1. I share a passion to transform U.S. healthcare with my fellow Maestronites.
It’s no secret that the U.S. healthcare industry has reached its tipping point. The U.S. spends over $3 trillion on healthcare each year, yet Americans aren’t getting any healthier and the majority find it nearly impossible to navigate the complex healthcare landscape. That’s why I’m so proud to be working for a company with a mission to disrupt the industry by making employee health and benefits people-friendly again and to take consumer engagement to the next level.

2. It’s clear why CFOs love our approach to employee health and benefits.
I’ve been diving in and learning more about the solutions Maestro Health offers employers. The more I learned about our health plan management approach to self-funded benefits, the more I was convinced this is a no-brainer solution for any CFO in the U.S. While healthcare costs are at an all-time high (so much so that companies like Starbucks are paying more on healthcare than coffee beans) the (me)SELF-FUNDED BENEFITS™ solution has been saving our clients an average of 20 – 30 percent off their healthcare costs in the first year. For some companies, this could be millions of dollars in savings.

3. The culture at Maestro Health is one that cannot be beat.
At many companies, office culture is something that people like to talk about, but few truly walk the walk. I have quickly discovered that isn’t the case at Maestro Health. The values aren’t just painted on the walls at each office. The people in each office truly embody the values themselves. In the short time I’ve been working at Maestro Health, I’ve met people from all walks of life, that display the same level of teamwork, humility and bold thought while collaborating and working together.  

I am eagerly taking this next step in my career with Maestro Health. I’m excited to be a part of transforming the U.S. healthcare industry at such a critical time by solving the challenges experienced by far too many across the country.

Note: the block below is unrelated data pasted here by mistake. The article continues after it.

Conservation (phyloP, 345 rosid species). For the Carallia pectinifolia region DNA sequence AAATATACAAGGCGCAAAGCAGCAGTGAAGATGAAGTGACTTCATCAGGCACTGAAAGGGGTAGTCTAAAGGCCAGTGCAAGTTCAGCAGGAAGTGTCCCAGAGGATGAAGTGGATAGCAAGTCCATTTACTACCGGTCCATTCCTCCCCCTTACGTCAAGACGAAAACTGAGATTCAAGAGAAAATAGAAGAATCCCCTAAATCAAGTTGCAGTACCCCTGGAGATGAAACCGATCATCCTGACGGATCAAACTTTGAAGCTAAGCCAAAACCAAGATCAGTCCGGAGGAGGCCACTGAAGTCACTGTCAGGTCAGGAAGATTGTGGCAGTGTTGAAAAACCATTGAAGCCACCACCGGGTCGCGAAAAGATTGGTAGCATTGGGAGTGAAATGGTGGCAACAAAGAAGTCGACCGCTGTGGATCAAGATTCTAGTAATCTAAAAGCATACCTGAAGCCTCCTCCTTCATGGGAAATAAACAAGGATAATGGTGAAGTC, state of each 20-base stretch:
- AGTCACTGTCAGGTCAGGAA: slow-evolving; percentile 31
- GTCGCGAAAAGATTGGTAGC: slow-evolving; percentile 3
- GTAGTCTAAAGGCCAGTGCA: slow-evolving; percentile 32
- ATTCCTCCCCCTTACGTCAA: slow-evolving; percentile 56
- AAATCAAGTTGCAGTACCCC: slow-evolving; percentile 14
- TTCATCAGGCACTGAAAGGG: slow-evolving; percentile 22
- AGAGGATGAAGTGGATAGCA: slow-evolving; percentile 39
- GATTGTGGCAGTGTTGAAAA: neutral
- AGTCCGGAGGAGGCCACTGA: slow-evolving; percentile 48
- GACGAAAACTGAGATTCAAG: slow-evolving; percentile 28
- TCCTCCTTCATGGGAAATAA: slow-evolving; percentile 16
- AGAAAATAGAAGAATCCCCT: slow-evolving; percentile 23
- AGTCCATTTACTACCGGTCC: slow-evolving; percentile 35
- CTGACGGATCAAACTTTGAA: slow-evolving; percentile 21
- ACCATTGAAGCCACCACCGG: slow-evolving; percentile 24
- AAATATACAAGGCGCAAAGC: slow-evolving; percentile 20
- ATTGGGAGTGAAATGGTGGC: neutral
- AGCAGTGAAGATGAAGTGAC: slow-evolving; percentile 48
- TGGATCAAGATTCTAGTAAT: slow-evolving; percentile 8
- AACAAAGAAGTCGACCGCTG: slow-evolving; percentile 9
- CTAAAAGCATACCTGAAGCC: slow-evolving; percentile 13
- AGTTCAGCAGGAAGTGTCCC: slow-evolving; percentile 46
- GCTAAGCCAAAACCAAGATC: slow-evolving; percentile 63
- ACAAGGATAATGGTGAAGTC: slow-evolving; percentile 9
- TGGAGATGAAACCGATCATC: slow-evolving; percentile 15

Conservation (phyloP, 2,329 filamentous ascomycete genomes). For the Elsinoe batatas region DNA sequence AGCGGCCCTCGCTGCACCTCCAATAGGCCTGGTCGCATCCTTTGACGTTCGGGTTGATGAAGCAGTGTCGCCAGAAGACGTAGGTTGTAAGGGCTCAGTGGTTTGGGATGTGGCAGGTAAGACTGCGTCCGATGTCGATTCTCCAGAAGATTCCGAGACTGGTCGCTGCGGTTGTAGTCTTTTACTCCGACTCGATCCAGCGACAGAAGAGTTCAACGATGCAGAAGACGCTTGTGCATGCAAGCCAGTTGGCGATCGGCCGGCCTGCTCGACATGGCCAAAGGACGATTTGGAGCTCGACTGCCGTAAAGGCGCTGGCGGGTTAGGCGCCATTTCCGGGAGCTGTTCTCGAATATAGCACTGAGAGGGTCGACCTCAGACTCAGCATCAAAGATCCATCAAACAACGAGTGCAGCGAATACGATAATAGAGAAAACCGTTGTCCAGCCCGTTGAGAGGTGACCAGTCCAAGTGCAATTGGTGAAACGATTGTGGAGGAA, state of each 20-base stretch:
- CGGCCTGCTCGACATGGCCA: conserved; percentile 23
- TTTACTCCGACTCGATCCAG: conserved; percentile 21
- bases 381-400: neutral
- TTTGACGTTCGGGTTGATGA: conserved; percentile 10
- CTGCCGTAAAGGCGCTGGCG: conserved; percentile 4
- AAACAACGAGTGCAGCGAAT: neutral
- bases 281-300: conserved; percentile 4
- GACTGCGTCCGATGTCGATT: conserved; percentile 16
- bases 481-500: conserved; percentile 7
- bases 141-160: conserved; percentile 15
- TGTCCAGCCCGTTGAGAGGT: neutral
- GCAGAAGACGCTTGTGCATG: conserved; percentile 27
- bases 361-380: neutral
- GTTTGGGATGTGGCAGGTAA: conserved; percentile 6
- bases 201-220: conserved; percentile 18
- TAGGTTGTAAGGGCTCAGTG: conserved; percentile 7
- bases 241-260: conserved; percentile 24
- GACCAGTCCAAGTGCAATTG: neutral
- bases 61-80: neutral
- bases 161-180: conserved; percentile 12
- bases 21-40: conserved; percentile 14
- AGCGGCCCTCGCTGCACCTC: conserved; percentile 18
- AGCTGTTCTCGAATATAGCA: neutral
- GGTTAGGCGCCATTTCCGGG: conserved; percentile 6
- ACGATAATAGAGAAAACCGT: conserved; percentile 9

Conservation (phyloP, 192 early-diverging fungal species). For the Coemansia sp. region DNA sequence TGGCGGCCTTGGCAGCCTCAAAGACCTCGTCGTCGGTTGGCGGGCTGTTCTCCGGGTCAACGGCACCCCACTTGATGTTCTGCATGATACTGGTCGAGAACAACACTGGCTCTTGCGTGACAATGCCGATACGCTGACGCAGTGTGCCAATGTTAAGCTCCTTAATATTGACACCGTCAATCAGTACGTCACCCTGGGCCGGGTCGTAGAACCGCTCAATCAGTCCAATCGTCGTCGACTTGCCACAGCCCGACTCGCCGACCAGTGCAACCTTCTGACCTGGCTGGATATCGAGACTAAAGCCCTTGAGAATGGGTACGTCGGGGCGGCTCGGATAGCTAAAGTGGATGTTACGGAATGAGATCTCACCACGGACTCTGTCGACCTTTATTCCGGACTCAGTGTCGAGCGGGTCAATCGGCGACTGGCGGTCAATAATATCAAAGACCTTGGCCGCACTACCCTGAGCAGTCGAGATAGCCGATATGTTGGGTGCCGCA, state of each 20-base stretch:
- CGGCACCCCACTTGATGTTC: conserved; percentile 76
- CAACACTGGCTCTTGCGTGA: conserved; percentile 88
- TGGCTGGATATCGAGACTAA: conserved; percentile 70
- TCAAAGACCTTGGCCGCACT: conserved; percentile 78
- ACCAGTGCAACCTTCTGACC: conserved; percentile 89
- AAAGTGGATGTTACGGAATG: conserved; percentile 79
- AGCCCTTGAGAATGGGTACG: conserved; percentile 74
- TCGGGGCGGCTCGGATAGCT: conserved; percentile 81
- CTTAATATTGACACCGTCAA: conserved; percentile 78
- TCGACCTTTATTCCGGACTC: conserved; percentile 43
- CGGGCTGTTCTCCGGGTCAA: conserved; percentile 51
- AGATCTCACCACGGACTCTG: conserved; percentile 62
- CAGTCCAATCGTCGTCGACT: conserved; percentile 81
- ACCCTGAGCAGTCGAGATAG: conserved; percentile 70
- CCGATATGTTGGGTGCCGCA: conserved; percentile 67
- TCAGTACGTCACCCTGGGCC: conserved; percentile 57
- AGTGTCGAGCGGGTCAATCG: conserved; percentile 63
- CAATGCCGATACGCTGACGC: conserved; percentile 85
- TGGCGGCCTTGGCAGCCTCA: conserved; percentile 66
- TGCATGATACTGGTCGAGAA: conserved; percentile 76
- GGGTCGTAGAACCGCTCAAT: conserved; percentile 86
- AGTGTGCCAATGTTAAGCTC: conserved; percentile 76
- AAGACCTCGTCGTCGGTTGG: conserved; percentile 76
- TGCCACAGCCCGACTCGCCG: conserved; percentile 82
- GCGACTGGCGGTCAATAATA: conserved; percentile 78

4 Points to hit when talking benefits with your CFO

By Sheryl Simmons, Chief Human Resources Officer

As an HR leader, it’s essential to collaborate with all members of your C-Suite. Doing so is not only important to your organization’s success, but it also helps you share your unique insight and be seen as a key member of the C-Suite table. What better opportunity to display your value than by tackling the healthcare dilemma? After all, it’s imperative that your business crafts a strategy to tackle the skyrocketing costs and poor employee experiences with healthcare. Your CFO is already keenly aware of this. Partnering with them to strategize your organization’s approach can likely be a win-win for all, but it’s essential that you begin by learning to speak your CFO’s language for a successful partnership.

1 Treat benefits like an investment opportunity.
When speaking with your CFO, focus on demonstrating the investment opportunity a modern benefits approach can offer your organization. Let them know that your company is in the healthcare business. In fact, every U.S. company is in the healthcare business. Healthcare is the second or third largest expense for most employers. General Motors spends more on healthcare than steel. Starbucks spends more on healthcare than coffee beans. Once your CFO is on-board for a partnership, lay out the strategic, business-focused reasons for implementing a modern benefits approach.

2 Give them the 411 on cost-saving solutions.
Provide a high-level view of the variety of new, cost-saving healthcare solutions available in the market. Be prepared to answer why you selected the options for your company, as well as why you don’t see the others as a good fit.

Keep in mind, your CFO is not entirely fluent in HR speak and that’s okay. Share your knowledge. Get comfortable speaking from a financial viewpoint about the modern solutions organizations are using to combat rising costs like:

  • People-friendly reference-based pricing models that increase access to quality care AND lower healthcare costs
  • Pharmacy benefit management vendors that provide transparent contracting
  • Medical management that is integrating throughout the employee experience

3 Find the numbers. Know the data.
If you have access, dig into your claims data to show the breakdown of your current healthcare costs. It is highly probable that a small population of your employees are driving the majority of your healthcare costs. These are the numbers you need to bring to your CFO. If you don’t have this data available to you, hit your CFO with the fact that just 5 percent of Americans are driving over half of the cost of U.S. healthcare.

Use this information to forecast how new approaches to benefits can lower your healthcare costs. For example, implementing a self-funded solution that offers holistic care management can help improve the health conditions of employees who need it the most, while also offering wellness initiatives to maintain the health of your healthier employees.

4 Show them the money.